65% of Gen Z feel more confident online with community focused social apps

Social media apps on a smartphone.

65% of Gen Z feel more confident online with community focused social apps Duncan is an award-winning technology industry analyst, specialising in cloud computing, blockchain, martech and edge computing.

Gen Z consumers are moving away from traditional social media in favour of inward facing community platforms.

This is according to research from creative agency Impero, which also reveals that more than two thirds (65%) feel more confident online when using community focused social apps like Discord or Twitch over feed apps like Instagram and Twitter. Additionally, some 41% of the data and privacy-minded generation think of closed community platforms as private spaces.

As part of its latest report into Community, the research surveyed 350 Gen Z consumers from Impero’s newly launched business offering – a real-time Gen Z platform called ‘The Move’. The research explored how Gen Z envision the internet and how the world is moving from a creator economy to a participatory economy.

The research found that uniqueness is a priority for Gen Z. Concerned with progress rather than success, they crave community and connection. Furthermore, 70% of respondents joined a community for a feeling of ‘belonging’, followed by ‘voice’ (66%) and privacy (61%).

By using social media, they have been able to form micro-online communities to help mobilise support for new causes and issues. Some 81% say they rely on online communities to inform and teach them about real world issues and what they can do to help. While a further 62% agreed that they would only feel comfortable calling out something they knew to be wrong if their peers did it too.

The report also finds that the brands that stand out are ones that are inclusive to Gen Z and allow them to join in rather than simply purchase products. 83% of Impero’s Gen Z audience agreed that brands should allow fans to use their IP to create content online.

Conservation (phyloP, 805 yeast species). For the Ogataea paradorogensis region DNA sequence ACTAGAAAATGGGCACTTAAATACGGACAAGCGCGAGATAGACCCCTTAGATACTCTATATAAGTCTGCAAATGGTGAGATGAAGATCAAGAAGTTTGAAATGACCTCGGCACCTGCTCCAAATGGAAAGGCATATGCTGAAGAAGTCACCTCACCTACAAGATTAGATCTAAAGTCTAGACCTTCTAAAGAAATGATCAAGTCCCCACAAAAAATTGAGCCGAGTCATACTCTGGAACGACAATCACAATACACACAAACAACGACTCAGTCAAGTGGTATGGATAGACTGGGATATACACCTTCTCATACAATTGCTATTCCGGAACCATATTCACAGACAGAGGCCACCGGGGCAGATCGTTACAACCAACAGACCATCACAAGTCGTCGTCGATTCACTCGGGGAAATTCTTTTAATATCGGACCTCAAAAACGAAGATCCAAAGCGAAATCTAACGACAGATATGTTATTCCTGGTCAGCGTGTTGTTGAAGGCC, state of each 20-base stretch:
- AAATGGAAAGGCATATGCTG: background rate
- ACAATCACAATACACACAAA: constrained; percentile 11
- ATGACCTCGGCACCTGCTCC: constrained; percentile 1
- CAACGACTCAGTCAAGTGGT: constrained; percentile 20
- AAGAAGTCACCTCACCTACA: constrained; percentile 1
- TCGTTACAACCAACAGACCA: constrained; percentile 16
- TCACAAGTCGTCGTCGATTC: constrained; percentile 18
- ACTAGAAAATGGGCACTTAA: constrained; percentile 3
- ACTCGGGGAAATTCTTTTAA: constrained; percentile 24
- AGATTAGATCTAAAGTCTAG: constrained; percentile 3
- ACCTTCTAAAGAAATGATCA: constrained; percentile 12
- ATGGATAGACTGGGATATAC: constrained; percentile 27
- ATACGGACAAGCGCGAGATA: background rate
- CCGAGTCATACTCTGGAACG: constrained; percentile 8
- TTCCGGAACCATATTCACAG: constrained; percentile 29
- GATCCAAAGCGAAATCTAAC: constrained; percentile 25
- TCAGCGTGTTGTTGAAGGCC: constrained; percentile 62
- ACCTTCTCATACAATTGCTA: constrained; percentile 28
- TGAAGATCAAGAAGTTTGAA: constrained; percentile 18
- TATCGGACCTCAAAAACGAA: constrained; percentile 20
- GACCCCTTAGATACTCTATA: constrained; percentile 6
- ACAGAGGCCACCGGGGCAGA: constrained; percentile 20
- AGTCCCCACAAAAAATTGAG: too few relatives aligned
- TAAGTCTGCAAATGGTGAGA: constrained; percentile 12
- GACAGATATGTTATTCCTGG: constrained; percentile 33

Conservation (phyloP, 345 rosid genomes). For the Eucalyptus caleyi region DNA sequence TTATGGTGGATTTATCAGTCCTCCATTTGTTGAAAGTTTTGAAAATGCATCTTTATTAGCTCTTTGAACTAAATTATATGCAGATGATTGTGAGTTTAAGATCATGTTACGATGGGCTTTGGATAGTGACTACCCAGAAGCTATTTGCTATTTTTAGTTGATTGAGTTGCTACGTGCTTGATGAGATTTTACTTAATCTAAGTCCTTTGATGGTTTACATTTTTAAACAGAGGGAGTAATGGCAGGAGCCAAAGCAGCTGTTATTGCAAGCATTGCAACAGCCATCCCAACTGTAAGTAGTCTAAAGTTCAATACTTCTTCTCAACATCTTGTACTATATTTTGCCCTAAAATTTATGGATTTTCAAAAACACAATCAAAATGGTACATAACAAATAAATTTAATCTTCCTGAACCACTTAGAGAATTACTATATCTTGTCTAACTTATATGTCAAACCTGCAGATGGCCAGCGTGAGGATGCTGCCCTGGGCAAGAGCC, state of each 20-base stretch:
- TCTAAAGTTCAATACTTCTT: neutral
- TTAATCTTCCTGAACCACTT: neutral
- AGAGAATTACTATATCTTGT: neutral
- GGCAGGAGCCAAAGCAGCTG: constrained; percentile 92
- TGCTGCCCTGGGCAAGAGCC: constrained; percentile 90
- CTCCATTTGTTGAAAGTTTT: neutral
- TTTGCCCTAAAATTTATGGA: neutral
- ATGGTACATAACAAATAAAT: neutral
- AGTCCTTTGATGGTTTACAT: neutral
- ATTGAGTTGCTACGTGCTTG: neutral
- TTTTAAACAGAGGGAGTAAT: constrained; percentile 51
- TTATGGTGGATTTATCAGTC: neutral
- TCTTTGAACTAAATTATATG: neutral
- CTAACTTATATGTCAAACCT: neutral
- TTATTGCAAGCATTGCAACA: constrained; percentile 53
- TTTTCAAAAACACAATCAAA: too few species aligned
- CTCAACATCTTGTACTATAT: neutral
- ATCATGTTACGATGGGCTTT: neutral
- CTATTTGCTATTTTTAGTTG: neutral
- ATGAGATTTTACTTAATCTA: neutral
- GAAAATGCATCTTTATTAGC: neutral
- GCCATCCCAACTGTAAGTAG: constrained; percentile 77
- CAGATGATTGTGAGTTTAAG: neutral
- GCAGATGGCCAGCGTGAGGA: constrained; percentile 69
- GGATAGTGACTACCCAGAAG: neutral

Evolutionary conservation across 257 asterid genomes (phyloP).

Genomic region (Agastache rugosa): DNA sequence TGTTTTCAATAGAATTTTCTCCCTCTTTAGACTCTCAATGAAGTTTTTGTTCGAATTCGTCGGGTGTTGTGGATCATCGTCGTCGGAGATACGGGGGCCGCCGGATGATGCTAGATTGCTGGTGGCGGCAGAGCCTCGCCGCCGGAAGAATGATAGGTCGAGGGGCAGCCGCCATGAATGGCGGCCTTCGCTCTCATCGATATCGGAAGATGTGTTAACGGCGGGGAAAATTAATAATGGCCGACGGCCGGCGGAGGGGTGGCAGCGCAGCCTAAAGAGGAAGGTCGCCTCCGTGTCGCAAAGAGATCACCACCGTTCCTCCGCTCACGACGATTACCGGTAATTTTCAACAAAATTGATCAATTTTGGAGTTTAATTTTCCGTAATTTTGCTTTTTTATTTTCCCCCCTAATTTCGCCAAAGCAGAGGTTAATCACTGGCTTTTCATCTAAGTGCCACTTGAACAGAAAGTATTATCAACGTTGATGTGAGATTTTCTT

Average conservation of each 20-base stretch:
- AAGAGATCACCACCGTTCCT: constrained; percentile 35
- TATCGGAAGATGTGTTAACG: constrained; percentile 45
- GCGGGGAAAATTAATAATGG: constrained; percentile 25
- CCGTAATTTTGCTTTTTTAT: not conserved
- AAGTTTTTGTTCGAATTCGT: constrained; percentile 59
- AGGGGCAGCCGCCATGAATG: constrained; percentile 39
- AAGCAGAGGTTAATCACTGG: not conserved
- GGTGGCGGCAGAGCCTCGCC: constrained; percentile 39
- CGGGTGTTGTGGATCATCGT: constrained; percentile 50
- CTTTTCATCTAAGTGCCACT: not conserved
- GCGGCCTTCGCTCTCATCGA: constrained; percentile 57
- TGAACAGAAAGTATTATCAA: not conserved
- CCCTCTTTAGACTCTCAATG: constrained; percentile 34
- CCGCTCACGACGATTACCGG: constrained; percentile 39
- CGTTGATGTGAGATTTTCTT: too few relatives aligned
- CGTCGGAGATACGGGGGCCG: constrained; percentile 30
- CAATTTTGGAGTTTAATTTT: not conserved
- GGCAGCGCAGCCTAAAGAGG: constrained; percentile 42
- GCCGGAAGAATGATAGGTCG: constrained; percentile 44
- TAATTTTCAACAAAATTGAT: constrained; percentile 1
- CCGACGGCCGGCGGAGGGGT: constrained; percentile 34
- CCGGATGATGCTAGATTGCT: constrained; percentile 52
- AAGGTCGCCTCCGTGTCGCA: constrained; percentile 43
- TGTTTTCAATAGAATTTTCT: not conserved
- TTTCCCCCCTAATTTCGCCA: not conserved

These findings clearly show that to begin building digital communities, brands must determine what they are willing to do to engage with communities. How will they contribute? Brands must be willing to be vulnerable, transparent and open to learning.

Alex, 25, a member of The Move community said: “Using music, films and TV shows is such a big part of the way we communicate on the internet that if brands want to claim ownership and start shutting down creators they will definitely face backlash – I would definitely stop supporting them!”

Zuhur Mohamed, Research + Next Gen Culture Insights at Impero, added: “Brands can make community a big part of their marketing strategy by shifting their mindset from “ownership” to “participation” and engaging with consumers in genuine ways that help uplift them and their voices. Our report found that Gen Z is a force of creativity, and brands should tap into their potential instead of viewing them as an audience to market to.”

Interested in hearing leading global brands discuss subjects like this in person? Find out more about Digital Marketing World Forum (#DMWF) Europe, London, North America, and Singapore.


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